Published in 1999. Despite considerable comment about divorce reform and the post-divorce family, in the press and in academia, by professionals and politicians, much has been left unsaid. There are 'undercurrents' of divorce which are not visible and are not discussed because they do not fit into the dominant discursive framework for talk about divorce. This book brings these undercurrents to the surface and does two things. It explains how and why aspects of divorce and the lives of those divorcing, have become marginalized in professional and political discussion and it makes visible the practical and legal effects of such exclusion. It argues that there are good policy reasons for this particular socio-legal critique at this time, as the implementation of the Family Law Act 1996 gets underway.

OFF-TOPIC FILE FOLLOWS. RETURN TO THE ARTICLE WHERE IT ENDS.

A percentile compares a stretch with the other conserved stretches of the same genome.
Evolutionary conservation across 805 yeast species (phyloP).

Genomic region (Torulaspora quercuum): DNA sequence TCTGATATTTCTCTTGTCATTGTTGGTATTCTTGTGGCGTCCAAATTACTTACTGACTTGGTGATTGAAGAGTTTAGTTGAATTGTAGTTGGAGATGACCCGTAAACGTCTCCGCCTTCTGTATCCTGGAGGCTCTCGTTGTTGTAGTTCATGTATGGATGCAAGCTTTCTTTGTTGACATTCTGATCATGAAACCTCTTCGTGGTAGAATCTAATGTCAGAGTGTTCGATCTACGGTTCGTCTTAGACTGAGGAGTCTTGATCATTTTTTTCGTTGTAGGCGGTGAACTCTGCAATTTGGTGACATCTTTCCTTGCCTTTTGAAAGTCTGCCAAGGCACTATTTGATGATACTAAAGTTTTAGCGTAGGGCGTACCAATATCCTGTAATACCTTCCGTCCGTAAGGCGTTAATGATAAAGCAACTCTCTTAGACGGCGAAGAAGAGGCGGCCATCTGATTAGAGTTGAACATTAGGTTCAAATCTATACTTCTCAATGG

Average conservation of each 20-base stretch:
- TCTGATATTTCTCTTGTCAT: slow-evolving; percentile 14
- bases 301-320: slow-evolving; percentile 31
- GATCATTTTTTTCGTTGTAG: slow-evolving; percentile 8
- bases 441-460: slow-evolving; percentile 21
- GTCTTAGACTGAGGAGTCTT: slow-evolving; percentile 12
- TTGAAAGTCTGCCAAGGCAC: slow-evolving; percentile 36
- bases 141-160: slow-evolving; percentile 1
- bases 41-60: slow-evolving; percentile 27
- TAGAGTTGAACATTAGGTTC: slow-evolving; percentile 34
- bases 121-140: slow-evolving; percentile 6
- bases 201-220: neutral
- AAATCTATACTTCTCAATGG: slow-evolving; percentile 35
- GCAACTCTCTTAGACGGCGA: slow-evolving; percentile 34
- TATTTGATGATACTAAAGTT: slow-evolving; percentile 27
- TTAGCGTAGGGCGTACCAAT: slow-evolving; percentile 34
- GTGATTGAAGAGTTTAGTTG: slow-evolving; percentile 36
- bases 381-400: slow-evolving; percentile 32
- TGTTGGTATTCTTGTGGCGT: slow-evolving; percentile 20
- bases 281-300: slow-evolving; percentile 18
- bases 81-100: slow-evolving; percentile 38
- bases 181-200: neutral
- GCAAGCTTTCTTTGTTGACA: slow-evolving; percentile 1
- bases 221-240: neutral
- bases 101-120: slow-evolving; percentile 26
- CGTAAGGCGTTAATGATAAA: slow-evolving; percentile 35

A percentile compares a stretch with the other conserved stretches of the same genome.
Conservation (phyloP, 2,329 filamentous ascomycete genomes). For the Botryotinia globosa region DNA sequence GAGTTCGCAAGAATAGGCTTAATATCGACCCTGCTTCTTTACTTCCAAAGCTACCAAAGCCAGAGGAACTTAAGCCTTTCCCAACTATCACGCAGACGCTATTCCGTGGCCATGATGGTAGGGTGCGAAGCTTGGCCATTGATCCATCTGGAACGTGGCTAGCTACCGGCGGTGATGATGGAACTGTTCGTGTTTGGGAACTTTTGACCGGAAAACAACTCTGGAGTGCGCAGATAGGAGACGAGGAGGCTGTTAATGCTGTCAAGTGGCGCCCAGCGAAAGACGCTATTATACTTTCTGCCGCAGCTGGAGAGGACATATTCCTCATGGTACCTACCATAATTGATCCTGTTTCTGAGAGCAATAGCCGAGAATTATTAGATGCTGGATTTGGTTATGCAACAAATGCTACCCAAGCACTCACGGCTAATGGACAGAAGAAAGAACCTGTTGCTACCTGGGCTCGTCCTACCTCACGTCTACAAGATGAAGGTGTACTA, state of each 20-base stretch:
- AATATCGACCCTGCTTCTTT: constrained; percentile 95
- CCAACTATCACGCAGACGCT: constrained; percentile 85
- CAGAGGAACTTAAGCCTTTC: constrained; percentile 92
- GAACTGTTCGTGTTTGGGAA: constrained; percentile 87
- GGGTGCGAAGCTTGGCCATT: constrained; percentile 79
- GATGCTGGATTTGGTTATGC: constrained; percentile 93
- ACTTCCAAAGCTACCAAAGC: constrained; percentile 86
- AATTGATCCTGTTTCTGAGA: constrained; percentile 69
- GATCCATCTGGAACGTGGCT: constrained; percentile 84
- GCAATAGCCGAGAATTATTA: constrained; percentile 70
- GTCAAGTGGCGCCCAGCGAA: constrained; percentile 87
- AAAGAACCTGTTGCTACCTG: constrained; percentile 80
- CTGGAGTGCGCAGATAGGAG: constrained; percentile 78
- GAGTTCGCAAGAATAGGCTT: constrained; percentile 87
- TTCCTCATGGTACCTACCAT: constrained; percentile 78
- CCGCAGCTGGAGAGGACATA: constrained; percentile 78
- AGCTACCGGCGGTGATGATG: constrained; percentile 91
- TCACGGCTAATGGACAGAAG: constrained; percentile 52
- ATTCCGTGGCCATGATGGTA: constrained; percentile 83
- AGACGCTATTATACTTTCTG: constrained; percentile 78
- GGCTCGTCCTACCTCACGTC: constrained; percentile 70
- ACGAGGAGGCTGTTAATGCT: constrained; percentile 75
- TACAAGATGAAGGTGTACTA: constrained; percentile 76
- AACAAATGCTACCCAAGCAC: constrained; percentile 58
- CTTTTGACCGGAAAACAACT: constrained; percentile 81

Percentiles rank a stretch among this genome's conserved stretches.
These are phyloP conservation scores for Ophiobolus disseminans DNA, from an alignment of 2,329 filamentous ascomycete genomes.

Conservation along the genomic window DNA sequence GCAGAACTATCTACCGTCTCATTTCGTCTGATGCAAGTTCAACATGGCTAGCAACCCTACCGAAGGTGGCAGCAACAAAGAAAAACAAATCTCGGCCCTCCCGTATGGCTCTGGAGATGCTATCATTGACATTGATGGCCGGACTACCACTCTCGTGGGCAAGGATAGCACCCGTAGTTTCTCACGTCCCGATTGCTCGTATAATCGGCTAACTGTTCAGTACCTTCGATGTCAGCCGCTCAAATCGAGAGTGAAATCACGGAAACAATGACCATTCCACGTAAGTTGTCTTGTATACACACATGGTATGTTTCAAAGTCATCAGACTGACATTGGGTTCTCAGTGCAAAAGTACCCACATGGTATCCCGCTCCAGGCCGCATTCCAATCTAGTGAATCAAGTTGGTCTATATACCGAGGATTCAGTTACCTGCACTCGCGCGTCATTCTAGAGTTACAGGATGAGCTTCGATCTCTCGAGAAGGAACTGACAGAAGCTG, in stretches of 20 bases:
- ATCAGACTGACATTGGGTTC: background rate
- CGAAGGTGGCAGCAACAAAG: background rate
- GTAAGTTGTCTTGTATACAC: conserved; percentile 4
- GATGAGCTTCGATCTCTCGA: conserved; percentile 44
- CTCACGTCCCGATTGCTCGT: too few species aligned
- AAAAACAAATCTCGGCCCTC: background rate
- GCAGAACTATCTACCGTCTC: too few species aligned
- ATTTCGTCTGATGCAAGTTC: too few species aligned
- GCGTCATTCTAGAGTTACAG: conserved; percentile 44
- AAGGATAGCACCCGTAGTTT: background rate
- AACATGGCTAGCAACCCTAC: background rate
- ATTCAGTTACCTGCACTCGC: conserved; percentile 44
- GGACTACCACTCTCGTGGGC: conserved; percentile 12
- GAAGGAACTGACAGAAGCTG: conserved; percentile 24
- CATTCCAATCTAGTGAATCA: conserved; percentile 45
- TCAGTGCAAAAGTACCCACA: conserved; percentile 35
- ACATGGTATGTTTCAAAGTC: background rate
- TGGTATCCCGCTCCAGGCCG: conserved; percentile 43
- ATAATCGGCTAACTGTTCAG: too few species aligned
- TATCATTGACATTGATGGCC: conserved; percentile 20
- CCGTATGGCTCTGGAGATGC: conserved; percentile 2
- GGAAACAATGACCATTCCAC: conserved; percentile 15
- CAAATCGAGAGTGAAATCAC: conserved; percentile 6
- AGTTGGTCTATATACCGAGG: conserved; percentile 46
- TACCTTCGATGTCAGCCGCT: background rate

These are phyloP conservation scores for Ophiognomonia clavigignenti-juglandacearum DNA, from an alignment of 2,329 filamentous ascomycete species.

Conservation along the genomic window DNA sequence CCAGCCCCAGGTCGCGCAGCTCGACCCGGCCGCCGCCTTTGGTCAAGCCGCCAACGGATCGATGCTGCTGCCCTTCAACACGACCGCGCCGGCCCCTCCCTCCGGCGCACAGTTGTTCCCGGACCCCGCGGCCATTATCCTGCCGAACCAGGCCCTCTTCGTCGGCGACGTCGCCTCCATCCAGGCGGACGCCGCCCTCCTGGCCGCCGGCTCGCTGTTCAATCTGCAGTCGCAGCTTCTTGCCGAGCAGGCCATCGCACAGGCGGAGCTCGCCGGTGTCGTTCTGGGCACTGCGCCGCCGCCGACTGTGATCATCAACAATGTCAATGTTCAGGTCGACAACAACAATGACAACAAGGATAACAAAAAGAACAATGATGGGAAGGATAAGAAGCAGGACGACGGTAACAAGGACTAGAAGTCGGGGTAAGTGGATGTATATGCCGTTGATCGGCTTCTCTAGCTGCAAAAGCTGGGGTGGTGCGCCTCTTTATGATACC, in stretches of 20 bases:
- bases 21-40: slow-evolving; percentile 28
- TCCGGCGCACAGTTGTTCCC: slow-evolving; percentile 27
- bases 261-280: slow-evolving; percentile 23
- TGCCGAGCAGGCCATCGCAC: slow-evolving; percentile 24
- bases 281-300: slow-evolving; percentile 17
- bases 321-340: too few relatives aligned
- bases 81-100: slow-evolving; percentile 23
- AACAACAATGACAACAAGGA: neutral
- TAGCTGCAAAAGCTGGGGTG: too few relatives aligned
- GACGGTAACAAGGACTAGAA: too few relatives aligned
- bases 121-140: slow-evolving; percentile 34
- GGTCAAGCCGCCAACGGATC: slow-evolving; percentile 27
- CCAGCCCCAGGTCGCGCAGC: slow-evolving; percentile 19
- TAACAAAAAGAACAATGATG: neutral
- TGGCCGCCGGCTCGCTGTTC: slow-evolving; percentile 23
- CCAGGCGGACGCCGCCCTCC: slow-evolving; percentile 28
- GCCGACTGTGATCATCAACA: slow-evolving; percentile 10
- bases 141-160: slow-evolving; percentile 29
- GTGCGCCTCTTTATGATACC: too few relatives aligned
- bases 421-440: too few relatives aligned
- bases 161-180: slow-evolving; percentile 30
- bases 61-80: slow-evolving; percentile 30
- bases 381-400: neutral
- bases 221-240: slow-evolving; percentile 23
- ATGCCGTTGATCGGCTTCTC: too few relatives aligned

’...offers fresh perspectives...’ Journal of Marriage and the Family